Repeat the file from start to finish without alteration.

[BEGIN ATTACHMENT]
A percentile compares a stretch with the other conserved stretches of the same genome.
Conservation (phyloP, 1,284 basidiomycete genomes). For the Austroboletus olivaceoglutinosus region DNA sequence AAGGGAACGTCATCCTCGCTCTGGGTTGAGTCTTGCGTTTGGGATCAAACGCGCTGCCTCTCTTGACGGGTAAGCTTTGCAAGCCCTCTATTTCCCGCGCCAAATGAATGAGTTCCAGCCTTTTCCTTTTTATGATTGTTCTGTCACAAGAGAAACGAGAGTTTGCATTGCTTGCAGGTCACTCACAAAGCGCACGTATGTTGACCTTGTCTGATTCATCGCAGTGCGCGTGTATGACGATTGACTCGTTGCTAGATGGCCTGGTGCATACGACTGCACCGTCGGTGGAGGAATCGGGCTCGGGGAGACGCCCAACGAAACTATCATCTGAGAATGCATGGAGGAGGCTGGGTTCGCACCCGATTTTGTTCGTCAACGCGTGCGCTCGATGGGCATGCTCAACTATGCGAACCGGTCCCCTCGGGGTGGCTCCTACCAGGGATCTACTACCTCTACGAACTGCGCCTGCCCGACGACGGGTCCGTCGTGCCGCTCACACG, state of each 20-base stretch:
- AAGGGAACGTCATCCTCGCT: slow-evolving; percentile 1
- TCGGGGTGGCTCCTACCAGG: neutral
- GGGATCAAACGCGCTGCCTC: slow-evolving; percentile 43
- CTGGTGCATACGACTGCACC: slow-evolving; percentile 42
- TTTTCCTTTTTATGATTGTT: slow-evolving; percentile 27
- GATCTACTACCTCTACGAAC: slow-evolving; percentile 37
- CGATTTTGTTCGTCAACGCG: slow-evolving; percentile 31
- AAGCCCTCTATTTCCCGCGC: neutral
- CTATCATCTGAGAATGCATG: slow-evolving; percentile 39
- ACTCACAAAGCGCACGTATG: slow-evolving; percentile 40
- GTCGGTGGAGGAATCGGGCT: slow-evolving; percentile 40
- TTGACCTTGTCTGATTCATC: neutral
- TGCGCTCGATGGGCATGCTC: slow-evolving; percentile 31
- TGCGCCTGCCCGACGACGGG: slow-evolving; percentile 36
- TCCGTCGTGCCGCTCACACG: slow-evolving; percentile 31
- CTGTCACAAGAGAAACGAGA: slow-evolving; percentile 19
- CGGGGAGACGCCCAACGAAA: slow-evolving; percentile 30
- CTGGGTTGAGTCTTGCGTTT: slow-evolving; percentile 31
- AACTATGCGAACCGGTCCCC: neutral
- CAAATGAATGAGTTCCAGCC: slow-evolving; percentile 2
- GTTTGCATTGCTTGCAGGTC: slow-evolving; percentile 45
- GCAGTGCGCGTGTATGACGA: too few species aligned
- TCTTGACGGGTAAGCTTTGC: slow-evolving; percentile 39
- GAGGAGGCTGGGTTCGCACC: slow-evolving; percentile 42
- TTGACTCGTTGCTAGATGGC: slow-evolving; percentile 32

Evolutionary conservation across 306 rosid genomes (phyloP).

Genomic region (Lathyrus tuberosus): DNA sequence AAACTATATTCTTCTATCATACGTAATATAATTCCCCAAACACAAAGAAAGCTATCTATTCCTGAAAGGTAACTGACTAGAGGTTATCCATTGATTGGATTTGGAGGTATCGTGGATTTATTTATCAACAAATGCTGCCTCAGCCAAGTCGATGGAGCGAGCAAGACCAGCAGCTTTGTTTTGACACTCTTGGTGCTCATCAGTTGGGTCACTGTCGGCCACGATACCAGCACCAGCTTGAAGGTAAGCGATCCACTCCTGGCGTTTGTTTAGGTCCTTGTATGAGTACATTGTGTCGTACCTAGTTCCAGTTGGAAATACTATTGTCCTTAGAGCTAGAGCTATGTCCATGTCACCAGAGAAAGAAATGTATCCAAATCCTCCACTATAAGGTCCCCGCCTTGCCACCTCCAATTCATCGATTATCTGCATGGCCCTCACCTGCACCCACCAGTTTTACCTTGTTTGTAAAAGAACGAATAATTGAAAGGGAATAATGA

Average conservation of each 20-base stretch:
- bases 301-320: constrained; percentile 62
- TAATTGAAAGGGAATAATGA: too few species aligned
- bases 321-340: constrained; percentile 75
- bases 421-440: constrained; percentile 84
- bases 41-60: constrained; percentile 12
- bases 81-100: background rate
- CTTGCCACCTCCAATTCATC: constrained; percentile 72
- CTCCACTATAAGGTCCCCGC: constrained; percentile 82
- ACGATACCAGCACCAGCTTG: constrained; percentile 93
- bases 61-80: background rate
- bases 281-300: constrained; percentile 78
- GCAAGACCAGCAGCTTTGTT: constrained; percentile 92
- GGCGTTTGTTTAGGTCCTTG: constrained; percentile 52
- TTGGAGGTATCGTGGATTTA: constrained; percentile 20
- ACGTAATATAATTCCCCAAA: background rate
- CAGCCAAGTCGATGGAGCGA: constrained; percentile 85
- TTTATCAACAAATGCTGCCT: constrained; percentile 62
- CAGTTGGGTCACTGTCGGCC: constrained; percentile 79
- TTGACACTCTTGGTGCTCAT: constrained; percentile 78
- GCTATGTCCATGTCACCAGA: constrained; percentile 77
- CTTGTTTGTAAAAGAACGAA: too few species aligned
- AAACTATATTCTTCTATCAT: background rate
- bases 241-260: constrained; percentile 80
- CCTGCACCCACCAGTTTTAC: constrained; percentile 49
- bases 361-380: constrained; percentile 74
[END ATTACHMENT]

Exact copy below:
A percentile compares a stretch with the other conserved stretches of the same genome.
Conservation (phyloP, 1,284 basidiomycete genomes). For the Austroboletus olivaceoglutinosus region DNA sequence AAGGGAACGTCATCCTCGCTCTGGGTTGAGTCTTGCGTTTGGGATCAAACGCGCTGCCTCTCTTGACGGGTAAGCTTTGCAAGCCCTCTATTTCCCGCGCCAAATGAATGAGTTCCAGCCTTTTCCTTTTTATGATTGTTCTGTCACAAGAGAAACGAGAGTTTGCATTGCTTGCAGGTCACTCACAAAGCGCACGTATGTTGACCTTGTCTGATTCATCGCAGTGCGCGTGTATGACGATTGACTCGTTGCTAGATGGCCTGGTGCATACGACTGCACCGTCGGTGGAGGAATCGGGCTCGGGGAGACGCCCAACGAAACTATCATCTGAGAATGCATGGAGGAGGCTGGGTTCGCACCCGATTTTGTTCGTCAACGCGTGCGCTCGATGGGCATGCTCAACTATGCGAACCGGTCCCCTCGGGGTGGCTCCTACCAGGGATCTACTACCTCTACGAACTGCGCCTGCCCGACGACGGGTCCGTCGTGCCGCTCACACG, state of each 20-base stretch:
- AAGGGAACGTCATCCTCGCT: slow-evolving; percentile 1
- TCGGGGTGGCTCCTACCAGG: neutral
- GGGATCAAACGCGCTGCCTC: slow-evolving; percentile 43
- CTGGTGCATACGACTGCACC: slow-evolving; percentile 42
- TTTTCCTTTTTATGATTGTT: slow-evolving; percentile 27
- GATCTACTACCTCTACGAAC: slow-evolving; percentile 37
- CGATTTTGTTCGTCAACGCG: slow-evolving; percentile 31
- AAGCCCTCTATTTCCCGCGC: neutral
- CTATCATCTGAGAATGCATG: slow-evolving; percentile 39
- ACTCACAAAGCGCACGTATG: slow-evolving; percentile 40
- GTCGGTGGAGGAATCGGGCT: slow-evolving; percentile 40
- TTGACCTTGTCTGATTCATC: neutral
- TGCGCTCGATGGGCATGCTC: slow-evolving; percentile 31
- TGCGCCTGCCCGACGACGGG: slow-evolving; percentile 36
- TCCGTCGTGCCGCTCACACG: slow-evolving; percentile 31
- CTGTCACAAGAGAAACGAGA: slow-evolving; percentile 19
- CGGGGAGACGCCCAACGAAA: slow-evolving; percentile 30
- CTGGGTTGAGTCTTGCGTTT: slow-evolving; percentile 31
- AACTATGCGAACCGGTCCCC: neutral
- CAAATGAATGAGTTCCAGCC: slow-evolving; percentile 2
- GTTTGCATTGCTTGCAGGTC: slow-evolving; percentile 45
- GCAGTGCGCGTGTATGACGA: too few species aligned
- TCTTGACGGGTAAGCTTTGC: slow-evolving; percentile 39
- GAGGAGGCTGGGTTCGCACC: slow-evolving; percentile 42
- TTGACTCGTTGCTAGATGGC: slow-evolving; percentile 32

Evolutionary conservation across 306 rosid genomes (phyloP).

Genomic region (Lathyrus tuberosus): DNA sequence AAACTATATTCTTCTATCATACGTAATATAATTCCCCAAACACAAAGAAAGCTATCTATTCCTGAAAGGTAACTGACTAGAGGTTATCCATTGATTGGATTTGGAGGTATCGTGGATTTATTTATCAACAAATGCTGCCTCAGCCAAGTCGATGGAGCGAGCAAGACCAGCAGCTTTGTTTTGACACTCTTGGTGCTCATCAGTTGGGTCACTGTCGGCCACGATACCAGCACCAGCTTGAAGGTAAGCGATCCACTCCTGGCGTTTGTTTAGGTCCTTGTATGAGTACATTGTGTCGTACCTAGTTCCAGTTGGAAATACTATTGTCCTTAGAGCTAGAGCTATGTCCATGTCACCAGAGAAAGAAATGTATCCAAATCCTCCACTATAAGGTCCCCGCCTTGCCACCTCCAATTCATCGATTATCTGCATGGCCCTCACCTGCACCCACCAGTTTTACCTTGTTTGTAAAAGAACGAATAATTGAAAGGGAATAATGA

Average conservation of each 20-base stretch:
- bases 301-320: constrained; percentile 62
- TAATTGAAAGGGAATAATGA: too few species aligned
- bases 321-340: constrained; percentile 75
- bases 421-440: constrained; percentile 84
- bases 41-60: constrained; percentile 12
- bases 81-100: background rate
- CTTGCCACCTCCAATTCATC: constrained; percentile 72
- CTCCACTATAAGGTCCCCGC: constrained; percentile 82
- ACGATACCAGCACCAGCTTG: constrained; percentile 93
- bases 61-80: background rate
- bases 281-300: constrained; percentile 78
- GCAAGACCAGCAGCTTTGTT: constrained; percentile 92
- GGCGTTTGTTTAGGTCCTTG: constrained; percentile 52
- TTGGAGGTATCGTGGATTTA: constrained; percentile 20
- ACGTAATATAATTCCCCAAA: background rate
- CAGCCAAGTCGATGGAGCGA: constrained; percentile 85
- TTTATCAACAAATGCTGCCT: constrained; percentile 62
- CAGTTGGGTCACTGTCGGCC: constrained; percentile 79
- TTGACACTCTTGGTGCTCAT: constrained; percentile 78
- GCTATGTCCATGTCACCAGA: constrained; percentile 77
- CTTGTTTGTAAAAGAACGAA: too few species aligned
- AAACTATATTCTTCTATCAT: background rate
- bases 241-260: constrained; percentile 80
- CCTGCACCCACCAGTTTTAC: constrained; percentile 49
- bases 361-380: constrained; percentile 74